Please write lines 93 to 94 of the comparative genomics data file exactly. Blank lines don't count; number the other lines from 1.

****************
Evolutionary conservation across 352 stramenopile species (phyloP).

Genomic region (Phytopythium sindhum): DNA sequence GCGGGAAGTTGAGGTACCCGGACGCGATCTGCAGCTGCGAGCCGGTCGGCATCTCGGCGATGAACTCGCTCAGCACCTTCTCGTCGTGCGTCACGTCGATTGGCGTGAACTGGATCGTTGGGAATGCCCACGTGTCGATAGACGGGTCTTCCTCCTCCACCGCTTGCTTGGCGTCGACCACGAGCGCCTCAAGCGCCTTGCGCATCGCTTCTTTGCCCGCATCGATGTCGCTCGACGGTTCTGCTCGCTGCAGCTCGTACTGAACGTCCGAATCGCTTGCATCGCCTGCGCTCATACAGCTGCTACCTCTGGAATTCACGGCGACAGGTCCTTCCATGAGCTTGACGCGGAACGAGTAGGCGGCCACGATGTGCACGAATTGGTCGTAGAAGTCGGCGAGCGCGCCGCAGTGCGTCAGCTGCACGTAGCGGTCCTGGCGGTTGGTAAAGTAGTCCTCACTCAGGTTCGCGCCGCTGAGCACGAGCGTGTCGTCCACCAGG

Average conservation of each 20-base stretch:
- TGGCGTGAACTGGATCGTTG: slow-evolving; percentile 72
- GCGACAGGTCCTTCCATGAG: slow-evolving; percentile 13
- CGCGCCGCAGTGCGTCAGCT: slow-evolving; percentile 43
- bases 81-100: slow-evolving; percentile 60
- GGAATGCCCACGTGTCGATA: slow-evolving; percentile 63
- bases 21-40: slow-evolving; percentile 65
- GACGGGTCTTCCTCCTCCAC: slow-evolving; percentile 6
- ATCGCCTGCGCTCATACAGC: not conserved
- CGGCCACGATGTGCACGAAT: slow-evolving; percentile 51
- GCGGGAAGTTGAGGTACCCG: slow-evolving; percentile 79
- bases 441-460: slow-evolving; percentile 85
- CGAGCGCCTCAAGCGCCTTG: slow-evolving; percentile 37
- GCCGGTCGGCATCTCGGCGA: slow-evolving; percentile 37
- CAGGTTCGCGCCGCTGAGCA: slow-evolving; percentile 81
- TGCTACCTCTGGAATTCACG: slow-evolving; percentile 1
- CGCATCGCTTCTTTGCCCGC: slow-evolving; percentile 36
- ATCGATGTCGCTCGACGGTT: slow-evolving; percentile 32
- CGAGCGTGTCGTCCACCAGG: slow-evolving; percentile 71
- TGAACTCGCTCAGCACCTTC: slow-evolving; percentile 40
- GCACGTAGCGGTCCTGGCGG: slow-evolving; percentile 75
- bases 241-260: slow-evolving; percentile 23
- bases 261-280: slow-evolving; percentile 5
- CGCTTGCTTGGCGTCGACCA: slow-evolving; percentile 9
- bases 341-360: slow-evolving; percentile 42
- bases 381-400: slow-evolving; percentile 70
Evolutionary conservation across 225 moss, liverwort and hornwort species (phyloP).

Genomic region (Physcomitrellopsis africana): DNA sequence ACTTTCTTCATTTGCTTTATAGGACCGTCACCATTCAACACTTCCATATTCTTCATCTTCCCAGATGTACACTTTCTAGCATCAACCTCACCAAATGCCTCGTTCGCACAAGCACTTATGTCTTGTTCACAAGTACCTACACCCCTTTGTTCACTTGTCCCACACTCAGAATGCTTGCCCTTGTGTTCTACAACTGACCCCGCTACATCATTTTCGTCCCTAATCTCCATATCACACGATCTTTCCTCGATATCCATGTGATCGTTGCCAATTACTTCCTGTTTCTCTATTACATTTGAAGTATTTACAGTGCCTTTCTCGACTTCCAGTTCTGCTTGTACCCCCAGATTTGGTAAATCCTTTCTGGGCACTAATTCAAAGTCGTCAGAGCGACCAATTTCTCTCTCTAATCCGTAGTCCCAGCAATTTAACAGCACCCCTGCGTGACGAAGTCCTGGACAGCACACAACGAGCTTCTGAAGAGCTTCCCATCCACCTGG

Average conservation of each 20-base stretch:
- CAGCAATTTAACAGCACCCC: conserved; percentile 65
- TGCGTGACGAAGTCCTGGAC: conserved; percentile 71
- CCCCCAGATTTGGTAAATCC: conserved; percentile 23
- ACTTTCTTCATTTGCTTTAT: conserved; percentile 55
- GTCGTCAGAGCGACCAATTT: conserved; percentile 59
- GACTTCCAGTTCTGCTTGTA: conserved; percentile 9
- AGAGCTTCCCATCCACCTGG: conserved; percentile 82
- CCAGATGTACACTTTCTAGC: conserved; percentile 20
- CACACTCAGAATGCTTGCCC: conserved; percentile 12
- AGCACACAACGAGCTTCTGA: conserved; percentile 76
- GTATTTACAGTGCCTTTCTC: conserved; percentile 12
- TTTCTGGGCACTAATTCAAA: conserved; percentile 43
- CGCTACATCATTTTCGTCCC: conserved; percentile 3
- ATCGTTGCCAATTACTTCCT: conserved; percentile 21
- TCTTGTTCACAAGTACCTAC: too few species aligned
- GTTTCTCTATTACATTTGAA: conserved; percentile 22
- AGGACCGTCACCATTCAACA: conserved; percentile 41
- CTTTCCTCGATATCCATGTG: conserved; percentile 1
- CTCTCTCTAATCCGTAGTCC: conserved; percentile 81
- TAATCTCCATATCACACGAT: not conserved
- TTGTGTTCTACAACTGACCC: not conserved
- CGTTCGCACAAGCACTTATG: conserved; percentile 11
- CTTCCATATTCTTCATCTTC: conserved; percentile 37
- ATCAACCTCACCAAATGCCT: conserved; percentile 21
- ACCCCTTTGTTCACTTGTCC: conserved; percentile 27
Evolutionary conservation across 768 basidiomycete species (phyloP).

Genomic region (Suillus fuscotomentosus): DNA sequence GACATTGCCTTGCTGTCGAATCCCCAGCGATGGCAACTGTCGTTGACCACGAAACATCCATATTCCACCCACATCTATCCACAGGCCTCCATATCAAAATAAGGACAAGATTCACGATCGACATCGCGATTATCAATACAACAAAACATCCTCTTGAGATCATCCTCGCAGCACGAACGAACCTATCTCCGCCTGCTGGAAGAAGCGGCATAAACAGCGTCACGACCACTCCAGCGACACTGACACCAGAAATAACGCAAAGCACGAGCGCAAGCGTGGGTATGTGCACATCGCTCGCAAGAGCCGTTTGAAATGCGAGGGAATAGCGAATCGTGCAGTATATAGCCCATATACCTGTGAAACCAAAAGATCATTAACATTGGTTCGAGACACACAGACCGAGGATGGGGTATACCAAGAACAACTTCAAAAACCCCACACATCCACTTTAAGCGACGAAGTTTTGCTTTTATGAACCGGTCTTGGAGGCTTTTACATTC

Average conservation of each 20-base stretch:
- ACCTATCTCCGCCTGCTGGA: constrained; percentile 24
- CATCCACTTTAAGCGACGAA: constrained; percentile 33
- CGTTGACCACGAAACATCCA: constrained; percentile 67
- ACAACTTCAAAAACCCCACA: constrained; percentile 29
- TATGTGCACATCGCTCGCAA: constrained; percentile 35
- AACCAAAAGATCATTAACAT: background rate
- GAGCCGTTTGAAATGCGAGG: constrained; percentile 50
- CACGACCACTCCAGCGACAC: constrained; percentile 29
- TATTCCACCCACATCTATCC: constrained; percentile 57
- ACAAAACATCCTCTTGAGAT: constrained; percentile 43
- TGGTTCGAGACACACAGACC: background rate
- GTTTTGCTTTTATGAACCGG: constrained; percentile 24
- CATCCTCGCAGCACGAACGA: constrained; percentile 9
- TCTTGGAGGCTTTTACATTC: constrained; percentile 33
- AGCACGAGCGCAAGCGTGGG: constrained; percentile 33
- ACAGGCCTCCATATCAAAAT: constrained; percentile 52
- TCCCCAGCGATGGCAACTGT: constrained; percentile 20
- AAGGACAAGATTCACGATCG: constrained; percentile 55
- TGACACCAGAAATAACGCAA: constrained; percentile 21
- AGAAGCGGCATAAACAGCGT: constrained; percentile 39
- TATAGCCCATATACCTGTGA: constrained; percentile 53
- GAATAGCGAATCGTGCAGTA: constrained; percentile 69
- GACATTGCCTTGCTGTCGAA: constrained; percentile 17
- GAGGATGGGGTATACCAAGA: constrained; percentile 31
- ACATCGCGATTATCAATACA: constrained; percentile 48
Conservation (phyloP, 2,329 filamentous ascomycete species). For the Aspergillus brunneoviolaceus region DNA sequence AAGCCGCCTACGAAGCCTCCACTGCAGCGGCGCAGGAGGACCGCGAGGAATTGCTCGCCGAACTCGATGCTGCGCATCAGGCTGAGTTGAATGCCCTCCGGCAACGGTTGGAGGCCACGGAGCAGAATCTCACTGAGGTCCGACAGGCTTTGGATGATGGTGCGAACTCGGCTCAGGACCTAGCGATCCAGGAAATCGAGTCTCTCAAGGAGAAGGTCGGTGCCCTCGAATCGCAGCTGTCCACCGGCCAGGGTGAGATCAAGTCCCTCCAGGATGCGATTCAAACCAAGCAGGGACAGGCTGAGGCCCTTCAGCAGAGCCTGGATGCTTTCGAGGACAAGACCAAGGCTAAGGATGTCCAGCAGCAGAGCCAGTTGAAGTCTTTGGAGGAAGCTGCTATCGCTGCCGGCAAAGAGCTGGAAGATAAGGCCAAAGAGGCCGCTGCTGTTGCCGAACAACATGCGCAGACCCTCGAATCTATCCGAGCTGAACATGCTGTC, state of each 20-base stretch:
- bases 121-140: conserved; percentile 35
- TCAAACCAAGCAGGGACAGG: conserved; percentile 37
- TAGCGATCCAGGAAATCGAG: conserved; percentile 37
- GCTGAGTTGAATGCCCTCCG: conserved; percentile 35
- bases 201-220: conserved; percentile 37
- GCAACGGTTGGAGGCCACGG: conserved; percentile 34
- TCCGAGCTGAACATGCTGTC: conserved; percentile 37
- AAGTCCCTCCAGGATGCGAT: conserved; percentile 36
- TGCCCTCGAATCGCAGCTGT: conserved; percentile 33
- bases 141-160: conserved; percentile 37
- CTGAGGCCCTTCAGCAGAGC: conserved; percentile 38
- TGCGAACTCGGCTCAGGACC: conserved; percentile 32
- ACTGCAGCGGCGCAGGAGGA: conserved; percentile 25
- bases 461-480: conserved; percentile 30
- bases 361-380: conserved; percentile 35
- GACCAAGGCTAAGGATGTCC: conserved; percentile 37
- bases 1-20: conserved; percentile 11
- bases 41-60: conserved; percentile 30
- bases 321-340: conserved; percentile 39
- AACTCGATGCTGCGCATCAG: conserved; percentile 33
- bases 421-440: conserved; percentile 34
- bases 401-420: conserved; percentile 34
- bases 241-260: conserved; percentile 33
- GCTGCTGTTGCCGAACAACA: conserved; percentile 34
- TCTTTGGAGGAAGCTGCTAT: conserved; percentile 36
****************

- AAGTCCCTCCAGGATGCGAT: conserved; percentile 36
- TGCCCTCGAATCGCAGCTGT: conserved; percentile 33